In an email to the AP on Tuesday, Greenberg’s attorney, Philip Anderson, didn’t dispute the details contained in the meeting minutes. He said that the federal agency recommended “no further action status” after the 1991 environmental study. The study itself, however, and related documents show only that the EPA granted the site “no further remedial action” status, which would have meant merely that there were no immediate plans for additional cleanup — not that the site was no longer contaminated.
For his part, Green told the board he had a no action letter from state environmental regulators. The Department of Environment and Natural Resources not only found no such letter in its archives, but memos denying Greenberg’s request for just such a letter, on the grounds that the entire property was still contaminated.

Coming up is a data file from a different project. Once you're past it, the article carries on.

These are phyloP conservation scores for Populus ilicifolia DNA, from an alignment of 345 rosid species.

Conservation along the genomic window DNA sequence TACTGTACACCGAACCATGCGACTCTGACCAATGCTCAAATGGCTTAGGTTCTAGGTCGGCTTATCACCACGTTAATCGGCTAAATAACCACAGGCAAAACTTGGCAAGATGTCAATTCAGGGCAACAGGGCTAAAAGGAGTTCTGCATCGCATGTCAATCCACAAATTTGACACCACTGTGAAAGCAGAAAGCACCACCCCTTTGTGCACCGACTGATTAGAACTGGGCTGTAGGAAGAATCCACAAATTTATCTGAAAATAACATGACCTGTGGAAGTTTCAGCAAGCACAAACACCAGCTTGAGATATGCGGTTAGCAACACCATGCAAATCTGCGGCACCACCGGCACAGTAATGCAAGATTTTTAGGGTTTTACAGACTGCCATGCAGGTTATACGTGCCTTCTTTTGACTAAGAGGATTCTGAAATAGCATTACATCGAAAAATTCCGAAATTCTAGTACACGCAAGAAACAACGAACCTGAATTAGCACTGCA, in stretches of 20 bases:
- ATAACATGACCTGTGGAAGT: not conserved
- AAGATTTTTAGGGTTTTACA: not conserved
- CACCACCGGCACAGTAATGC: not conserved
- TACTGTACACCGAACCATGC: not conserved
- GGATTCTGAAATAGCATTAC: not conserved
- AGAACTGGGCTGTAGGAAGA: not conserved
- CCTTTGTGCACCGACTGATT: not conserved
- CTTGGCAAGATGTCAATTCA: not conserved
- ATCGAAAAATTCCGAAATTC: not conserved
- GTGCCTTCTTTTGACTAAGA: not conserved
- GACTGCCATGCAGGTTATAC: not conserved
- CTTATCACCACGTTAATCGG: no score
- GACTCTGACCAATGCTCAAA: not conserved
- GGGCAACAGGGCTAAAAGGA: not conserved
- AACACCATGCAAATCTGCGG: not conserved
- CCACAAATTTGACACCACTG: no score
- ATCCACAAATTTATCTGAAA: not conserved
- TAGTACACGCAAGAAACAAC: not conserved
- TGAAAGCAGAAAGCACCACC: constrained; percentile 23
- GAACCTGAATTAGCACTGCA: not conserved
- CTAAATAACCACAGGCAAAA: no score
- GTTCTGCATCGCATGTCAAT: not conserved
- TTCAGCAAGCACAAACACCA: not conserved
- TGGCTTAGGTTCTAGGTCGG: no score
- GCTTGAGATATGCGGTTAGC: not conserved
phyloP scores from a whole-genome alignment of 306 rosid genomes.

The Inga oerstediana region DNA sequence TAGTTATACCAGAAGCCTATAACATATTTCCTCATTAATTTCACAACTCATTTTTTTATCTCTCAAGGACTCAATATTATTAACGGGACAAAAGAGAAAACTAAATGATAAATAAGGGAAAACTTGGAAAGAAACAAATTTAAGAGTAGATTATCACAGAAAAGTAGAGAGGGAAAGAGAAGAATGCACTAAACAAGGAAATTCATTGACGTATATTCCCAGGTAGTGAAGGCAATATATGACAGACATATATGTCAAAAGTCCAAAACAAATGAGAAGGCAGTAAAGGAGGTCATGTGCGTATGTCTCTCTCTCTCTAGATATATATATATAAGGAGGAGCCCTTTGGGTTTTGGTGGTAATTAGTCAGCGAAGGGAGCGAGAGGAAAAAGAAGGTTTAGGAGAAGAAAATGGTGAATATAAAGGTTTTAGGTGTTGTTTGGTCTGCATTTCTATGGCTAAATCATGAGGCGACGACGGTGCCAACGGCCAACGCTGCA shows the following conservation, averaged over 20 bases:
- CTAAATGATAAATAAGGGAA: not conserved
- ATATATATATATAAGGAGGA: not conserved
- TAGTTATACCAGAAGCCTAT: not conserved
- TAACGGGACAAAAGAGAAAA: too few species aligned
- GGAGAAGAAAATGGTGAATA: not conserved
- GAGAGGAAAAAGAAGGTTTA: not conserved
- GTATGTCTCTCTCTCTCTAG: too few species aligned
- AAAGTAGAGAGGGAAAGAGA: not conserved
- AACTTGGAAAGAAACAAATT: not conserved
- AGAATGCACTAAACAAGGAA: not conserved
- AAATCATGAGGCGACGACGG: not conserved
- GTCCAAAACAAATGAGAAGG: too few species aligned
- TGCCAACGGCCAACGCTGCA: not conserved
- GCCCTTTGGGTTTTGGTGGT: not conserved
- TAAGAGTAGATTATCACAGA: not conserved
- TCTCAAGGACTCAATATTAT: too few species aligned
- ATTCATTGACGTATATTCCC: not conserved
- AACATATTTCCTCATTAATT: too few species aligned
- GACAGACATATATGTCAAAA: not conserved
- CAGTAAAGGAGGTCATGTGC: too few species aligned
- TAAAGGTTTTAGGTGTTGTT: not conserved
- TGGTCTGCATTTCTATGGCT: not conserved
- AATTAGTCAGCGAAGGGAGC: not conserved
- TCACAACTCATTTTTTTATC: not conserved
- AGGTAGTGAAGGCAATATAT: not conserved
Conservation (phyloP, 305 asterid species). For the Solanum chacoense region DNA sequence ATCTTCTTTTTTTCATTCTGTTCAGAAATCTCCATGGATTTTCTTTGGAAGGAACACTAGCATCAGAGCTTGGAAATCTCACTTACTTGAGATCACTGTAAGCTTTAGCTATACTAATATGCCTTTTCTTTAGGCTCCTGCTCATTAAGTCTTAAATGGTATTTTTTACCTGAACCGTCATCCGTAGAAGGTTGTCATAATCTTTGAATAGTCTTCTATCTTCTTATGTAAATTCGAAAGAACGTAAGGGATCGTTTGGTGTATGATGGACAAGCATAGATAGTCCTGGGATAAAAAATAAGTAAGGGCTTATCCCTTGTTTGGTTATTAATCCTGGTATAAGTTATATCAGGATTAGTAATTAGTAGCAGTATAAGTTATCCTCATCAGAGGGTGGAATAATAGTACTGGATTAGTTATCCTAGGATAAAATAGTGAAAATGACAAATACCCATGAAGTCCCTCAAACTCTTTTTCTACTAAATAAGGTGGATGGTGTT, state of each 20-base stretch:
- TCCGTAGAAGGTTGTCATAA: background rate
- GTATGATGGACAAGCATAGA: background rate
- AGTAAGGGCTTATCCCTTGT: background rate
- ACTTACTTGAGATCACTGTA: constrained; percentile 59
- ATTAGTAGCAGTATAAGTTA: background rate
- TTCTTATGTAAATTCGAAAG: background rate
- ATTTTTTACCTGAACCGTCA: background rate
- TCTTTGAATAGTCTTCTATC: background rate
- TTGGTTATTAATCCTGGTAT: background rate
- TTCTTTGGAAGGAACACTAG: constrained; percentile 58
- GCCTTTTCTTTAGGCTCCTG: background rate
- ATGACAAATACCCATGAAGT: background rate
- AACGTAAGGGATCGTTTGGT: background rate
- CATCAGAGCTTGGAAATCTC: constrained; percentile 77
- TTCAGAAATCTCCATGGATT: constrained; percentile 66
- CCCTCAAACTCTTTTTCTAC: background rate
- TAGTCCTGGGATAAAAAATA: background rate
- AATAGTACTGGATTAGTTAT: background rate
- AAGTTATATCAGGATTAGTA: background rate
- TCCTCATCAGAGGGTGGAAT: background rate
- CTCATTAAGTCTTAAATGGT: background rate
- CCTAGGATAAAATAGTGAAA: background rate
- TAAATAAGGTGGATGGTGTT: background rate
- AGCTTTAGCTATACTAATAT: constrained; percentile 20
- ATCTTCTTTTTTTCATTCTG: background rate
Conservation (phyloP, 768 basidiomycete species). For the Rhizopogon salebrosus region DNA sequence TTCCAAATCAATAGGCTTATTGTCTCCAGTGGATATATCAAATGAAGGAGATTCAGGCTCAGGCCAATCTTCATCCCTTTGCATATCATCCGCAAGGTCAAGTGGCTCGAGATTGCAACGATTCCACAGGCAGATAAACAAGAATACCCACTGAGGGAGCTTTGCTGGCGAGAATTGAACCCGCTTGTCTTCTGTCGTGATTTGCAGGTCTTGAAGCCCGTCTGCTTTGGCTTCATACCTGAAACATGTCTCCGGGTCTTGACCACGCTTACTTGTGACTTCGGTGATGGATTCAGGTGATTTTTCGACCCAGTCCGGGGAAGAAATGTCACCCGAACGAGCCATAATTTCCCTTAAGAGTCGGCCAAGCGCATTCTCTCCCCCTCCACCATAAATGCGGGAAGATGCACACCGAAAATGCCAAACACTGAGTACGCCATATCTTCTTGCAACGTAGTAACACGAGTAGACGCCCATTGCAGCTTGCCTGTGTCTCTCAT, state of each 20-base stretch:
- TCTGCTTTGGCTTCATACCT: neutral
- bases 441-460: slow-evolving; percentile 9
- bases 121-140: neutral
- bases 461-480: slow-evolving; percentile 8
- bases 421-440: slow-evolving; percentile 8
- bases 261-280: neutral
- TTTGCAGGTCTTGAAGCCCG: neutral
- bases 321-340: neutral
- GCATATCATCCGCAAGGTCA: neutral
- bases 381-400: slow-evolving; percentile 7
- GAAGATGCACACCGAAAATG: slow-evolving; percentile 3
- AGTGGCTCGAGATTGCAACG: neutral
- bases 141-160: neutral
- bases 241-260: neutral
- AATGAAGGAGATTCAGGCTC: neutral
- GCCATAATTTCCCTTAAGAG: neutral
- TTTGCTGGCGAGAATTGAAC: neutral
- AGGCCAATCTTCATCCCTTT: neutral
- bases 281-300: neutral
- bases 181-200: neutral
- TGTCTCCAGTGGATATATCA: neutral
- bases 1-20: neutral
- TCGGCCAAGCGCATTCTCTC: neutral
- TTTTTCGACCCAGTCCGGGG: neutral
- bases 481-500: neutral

Green now has a new company, Green Mountain Realty, that bills its homes as environmentally friendly.
Answering the door at his luxury home high on a mountaintop near Asheville, Green shrugged when confronted with the details of the board meeting and the development that sprang from it, including why his company never disclosed the contamination to prospective homebuyers in Southside Village.
“What do you want me to say?” he asked, before stepping back inside.
Nearly all of the two dozen homeowners the AP interviewed in and around Southside Village said they believe the contamination had caused serious health problems, including cancer, despite a 2011 study by the state Department of Health and Human Services found no evidence of elevated cancer rates around the CTS property.
“It’s something you’re always worried about,” said Peter Waldburger, whose condominium, bought a decade ago, sits 50 yards from the old factory that multiple EPA reports pinpoint as the source of the TCE vapors that have seeped up in the neighborhood.